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Viimati uuendatud: 03.07.2017

A new activity – volunteering – has emerged on the labour market. It is work that people do from their free will and are prepared to do it for free.

In practice, volunteering has not emerged alongside the contractual works, but instead of them. So-called volunteers are employed who do work, but do not get any remuneration. Volunteers say they have been taken on to familiarize themselves with the work and show themselves as potential future employees.

This was common some time ago, when the trial days were massively used. Back then, employers claimed that a trial day is good for both parties as it enables to evaluate the suitability of the work and workplace to the employee. The trial day was not remunerated. It could be said that to date, volunteering has replaced the trial day, whereas volunteering could last even for several months.

The regulation “Employment Programme 2014-2015” by the Government of the Republic mentions volunteering as one programmatic activity for supporting preparedness for working. According to data on the website of the Unemployment Insurance Fund, volunteering favours employment, prepares for the working life, gives new experiences and knowledge, and helps to shape or preserve the working habit. It could involve several actions done in the public interest and for the good of the society. Volunteering is most common in the sphere of culture, education, social work, environmental protection, or some other area of public interest.

A registered unemployed person can participate in volunteering. The website also stresses that economic activity, earning a profit or saving up on employment costs cannot be the direct purpose of volunteering. A volunteer may not do such work for which a paid workforce is commonly used.

When checking the employer’s compliance to the Employment Contracts Act, the Labour Inspectorate emanates from the assumption that the person working at the employer is an employee and an employment contract has been concluded, and legally stipulated data disclosed to the employee in writing. If the employer does not have an employment contract to present and argues the person to be an employee, the Labour Inspectorate has a ground to believe it if:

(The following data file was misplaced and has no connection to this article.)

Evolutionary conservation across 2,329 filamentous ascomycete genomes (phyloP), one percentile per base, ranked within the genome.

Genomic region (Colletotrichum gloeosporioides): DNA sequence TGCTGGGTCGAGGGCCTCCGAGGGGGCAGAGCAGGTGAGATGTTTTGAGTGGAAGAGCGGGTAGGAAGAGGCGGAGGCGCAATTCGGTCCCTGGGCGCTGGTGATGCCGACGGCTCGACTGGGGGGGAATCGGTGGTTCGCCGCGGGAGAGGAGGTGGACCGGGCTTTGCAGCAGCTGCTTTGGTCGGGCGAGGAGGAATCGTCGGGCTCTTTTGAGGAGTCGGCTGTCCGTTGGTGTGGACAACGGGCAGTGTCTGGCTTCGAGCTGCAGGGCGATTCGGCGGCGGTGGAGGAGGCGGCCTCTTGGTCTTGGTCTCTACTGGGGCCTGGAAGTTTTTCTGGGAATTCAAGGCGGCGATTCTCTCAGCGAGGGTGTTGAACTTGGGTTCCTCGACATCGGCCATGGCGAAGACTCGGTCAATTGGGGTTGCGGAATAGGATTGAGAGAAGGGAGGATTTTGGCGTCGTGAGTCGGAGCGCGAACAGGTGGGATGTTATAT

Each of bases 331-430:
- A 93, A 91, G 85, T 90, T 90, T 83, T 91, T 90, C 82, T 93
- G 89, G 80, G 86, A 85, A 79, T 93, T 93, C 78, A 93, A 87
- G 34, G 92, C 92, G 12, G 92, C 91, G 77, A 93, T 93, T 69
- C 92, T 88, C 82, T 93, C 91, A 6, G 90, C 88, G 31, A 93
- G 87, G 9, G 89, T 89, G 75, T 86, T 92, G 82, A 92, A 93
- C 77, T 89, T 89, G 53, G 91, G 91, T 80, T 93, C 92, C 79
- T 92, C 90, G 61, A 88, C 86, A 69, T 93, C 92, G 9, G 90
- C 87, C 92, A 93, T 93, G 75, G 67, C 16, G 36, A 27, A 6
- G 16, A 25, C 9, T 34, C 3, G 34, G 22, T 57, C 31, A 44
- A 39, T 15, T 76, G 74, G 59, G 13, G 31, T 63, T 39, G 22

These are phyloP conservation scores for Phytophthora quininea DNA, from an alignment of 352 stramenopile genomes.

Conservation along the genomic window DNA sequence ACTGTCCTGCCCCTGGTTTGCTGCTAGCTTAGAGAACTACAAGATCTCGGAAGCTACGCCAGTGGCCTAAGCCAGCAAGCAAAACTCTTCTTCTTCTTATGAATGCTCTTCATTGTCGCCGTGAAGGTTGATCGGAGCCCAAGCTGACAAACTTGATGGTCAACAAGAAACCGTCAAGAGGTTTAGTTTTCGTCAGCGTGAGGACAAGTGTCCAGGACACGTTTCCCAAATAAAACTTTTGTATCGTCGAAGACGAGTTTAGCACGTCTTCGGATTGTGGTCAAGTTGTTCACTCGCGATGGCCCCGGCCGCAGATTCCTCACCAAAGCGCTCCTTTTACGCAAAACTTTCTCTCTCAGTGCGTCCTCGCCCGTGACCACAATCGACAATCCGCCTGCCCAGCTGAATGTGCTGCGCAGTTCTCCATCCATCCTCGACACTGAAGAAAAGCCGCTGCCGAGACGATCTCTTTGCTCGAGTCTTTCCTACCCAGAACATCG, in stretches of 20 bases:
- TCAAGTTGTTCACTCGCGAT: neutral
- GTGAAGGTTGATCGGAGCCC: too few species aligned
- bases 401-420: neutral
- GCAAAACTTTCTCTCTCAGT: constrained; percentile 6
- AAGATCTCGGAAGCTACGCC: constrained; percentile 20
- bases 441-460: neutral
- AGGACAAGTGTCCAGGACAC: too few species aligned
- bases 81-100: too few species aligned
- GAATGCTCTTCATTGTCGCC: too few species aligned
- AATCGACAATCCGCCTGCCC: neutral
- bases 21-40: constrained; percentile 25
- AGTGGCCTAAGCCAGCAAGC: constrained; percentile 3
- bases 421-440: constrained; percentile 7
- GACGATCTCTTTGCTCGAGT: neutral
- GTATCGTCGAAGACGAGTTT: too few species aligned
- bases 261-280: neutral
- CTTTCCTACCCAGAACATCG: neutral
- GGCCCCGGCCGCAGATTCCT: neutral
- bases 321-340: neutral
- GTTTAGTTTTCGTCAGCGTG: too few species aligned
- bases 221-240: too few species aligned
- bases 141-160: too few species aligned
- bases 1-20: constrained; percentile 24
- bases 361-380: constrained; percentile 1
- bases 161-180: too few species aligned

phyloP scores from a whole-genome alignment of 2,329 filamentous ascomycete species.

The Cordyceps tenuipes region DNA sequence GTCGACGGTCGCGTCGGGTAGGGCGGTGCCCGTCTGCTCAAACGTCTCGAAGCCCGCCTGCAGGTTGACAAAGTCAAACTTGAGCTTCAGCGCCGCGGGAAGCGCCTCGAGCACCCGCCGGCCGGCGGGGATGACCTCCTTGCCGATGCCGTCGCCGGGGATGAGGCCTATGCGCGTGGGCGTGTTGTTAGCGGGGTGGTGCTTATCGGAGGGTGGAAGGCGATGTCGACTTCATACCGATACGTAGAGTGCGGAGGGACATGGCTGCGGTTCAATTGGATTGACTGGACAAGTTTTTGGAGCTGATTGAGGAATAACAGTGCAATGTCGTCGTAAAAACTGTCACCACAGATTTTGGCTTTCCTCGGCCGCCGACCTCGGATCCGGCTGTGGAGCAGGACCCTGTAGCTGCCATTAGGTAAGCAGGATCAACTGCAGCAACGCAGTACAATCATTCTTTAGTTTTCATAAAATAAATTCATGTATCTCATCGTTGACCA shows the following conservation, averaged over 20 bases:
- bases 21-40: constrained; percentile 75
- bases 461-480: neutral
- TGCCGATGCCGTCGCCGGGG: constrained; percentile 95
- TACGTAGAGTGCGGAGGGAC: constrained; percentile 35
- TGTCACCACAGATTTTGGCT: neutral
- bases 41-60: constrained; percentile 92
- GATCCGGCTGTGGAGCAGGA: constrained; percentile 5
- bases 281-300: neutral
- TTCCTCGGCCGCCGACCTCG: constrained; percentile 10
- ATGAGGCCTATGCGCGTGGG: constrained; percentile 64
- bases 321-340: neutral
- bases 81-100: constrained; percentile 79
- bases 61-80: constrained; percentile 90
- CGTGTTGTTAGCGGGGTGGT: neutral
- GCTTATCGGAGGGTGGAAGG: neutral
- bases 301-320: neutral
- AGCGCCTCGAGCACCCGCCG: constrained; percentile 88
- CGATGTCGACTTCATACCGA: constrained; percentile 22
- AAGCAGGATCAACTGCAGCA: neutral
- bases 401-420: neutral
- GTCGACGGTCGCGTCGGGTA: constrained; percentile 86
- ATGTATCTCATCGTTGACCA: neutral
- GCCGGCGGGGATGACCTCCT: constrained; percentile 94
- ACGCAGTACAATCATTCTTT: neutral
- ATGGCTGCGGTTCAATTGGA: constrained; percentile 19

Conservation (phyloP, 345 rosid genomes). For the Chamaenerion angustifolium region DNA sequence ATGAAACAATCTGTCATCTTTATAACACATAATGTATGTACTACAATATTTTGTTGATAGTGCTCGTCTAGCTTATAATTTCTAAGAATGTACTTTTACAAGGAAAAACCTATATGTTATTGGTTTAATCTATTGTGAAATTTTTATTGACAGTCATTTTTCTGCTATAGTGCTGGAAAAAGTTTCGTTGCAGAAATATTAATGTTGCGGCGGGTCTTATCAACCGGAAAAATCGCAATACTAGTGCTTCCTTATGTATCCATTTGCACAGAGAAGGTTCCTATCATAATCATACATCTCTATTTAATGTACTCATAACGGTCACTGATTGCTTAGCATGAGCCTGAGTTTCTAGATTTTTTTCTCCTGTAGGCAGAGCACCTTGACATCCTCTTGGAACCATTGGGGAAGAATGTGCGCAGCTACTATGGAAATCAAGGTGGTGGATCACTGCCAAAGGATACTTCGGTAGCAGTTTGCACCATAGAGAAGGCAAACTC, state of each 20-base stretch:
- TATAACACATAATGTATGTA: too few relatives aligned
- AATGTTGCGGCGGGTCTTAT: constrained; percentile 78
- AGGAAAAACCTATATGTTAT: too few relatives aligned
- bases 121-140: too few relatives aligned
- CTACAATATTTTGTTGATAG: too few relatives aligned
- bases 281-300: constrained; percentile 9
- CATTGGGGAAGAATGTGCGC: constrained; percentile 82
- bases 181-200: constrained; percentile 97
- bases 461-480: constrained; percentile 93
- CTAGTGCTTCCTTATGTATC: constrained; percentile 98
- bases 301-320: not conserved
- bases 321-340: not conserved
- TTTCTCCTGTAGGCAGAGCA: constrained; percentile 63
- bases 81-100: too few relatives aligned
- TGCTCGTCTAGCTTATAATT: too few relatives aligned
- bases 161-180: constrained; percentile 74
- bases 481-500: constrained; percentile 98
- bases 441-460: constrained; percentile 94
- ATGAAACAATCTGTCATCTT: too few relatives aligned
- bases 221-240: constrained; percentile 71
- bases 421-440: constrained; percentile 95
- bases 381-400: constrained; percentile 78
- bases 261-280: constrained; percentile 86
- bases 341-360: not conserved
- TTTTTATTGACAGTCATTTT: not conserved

• The person is registered as unemployed;
  • The activities of the organization presume the involvement of volunteers.

If the alleged employer cannot prove that the relationship corresponds to the above characteristics, the Labour Inspectorate emanates from the empowering legislatory acts and employment relationship premise proceeding from the Employment Contracts Act.

If the person included as a volunteer finds that the work and working conditions actually correspond to the characteristics of an employment relationship, they can turn to the labour dispute committee to ascertain an employment relationship.

Similarly to trial days, using volunteers is one way to save on workforce costs and, if required, ending such a relationship is also much easier. When checking the employees’ registration, the Tax and Customs Board have discovered volunteers more and more often. Most work in retail sales, food and drink serving, and construction.

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